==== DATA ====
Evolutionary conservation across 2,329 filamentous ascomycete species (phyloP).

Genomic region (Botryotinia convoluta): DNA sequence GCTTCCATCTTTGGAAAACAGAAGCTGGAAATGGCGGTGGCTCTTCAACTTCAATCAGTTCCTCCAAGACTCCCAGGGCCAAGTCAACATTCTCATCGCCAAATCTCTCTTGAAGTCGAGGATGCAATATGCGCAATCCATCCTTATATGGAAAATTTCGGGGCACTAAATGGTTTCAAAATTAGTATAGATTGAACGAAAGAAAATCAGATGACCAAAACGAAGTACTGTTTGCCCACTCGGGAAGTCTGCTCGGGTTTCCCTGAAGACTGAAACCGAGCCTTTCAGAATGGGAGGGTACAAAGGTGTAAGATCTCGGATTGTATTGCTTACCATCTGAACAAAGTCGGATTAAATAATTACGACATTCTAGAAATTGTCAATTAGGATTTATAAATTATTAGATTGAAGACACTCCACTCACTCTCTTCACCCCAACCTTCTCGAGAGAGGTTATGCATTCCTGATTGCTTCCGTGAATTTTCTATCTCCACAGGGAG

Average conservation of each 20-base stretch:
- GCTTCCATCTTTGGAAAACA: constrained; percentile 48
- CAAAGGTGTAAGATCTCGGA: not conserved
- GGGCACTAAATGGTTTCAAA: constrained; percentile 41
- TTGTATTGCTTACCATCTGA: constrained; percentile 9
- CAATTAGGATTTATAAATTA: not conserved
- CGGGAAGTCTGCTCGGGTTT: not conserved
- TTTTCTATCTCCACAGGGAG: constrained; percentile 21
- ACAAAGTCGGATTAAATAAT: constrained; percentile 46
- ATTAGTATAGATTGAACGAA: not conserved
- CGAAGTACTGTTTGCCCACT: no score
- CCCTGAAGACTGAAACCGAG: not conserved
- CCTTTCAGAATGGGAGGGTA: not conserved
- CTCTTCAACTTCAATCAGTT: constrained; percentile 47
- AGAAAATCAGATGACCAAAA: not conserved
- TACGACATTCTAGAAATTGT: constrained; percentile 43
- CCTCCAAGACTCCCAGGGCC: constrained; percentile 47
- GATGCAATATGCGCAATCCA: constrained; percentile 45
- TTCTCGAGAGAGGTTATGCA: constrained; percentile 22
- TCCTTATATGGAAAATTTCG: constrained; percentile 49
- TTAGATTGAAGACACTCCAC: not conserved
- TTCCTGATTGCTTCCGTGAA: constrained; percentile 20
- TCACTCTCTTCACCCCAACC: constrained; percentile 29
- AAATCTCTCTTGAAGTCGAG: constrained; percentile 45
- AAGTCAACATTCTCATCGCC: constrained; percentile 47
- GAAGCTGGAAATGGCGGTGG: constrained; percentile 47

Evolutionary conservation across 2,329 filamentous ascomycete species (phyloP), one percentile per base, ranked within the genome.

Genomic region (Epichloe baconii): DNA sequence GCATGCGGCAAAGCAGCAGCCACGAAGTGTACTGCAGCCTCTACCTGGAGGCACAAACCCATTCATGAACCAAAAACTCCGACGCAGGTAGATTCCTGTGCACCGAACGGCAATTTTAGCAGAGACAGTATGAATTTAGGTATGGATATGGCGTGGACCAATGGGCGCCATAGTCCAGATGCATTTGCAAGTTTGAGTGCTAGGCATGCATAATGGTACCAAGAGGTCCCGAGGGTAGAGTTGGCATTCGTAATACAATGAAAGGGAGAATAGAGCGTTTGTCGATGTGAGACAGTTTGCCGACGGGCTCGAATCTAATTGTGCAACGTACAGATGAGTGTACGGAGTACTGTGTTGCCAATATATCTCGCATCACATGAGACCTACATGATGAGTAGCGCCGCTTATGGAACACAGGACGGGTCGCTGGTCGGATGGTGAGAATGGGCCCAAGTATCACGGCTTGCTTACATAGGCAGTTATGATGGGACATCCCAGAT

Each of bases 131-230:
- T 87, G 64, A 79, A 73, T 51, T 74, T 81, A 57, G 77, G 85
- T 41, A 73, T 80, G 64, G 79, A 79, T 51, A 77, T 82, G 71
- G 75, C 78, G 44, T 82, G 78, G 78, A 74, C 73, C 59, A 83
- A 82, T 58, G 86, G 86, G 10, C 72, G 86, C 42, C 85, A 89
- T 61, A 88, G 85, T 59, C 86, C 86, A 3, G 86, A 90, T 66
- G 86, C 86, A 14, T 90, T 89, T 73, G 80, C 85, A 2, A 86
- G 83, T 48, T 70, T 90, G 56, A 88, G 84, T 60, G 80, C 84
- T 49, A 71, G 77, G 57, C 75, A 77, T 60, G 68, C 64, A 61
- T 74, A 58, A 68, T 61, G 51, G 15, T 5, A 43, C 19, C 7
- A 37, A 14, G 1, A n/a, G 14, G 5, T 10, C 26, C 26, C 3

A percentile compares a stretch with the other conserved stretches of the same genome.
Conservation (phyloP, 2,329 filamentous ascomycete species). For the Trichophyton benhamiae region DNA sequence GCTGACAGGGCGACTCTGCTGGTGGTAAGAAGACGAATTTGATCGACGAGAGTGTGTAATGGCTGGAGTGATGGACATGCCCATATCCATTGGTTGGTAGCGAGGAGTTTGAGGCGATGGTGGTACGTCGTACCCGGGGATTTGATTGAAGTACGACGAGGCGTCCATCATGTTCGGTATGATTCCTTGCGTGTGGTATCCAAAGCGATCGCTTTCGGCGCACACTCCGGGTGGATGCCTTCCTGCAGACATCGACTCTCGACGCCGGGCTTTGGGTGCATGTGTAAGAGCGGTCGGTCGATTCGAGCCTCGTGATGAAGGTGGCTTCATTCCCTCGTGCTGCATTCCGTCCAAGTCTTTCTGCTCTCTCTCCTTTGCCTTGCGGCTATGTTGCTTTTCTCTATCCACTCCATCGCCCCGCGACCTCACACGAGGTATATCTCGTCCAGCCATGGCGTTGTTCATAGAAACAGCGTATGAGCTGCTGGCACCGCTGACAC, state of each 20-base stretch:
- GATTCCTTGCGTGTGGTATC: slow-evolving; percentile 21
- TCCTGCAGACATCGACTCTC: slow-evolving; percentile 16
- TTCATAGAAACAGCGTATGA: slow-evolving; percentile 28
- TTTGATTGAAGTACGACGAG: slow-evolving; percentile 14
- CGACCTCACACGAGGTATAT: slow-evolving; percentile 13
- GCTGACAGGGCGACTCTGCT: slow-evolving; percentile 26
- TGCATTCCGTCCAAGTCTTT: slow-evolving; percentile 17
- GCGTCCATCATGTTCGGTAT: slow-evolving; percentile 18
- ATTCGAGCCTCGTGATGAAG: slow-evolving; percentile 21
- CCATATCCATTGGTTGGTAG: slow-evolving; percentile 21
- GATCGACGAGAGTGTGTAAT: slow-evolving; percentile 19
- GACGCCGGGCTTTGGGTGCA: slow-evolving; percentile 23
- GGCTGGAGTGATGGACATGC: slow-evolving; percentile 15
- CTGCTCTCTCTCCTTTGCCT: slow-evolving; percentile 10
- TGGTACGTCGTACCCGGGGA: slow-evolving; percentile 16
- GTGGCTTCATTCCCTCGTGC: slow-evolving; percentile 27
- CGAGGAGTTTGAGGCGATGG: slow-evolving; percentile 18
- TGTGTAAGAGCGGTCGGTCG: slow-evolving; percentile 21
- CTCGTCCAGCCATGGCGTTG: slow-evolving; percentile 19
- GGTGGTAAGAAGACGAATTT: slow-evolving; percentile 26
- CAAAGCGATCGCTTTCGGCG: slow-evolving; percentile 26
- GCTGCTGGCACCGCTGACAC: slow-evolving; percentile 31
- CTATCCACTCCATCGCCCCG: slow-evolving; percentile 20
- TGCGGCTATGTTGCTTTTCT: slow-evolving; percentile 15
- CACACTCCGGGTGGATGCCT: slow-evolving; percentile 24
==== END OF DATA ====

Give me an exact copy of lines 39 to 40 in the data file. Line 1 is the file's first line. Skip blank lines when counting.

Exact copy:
- T 49, A 71, G 77, G 57, C 75, A 77, T 60, G 68, C 64, A 61
- T 74, A 58, A 68, T 61, G 51, G 15, T 5, A 43, C 19, C 7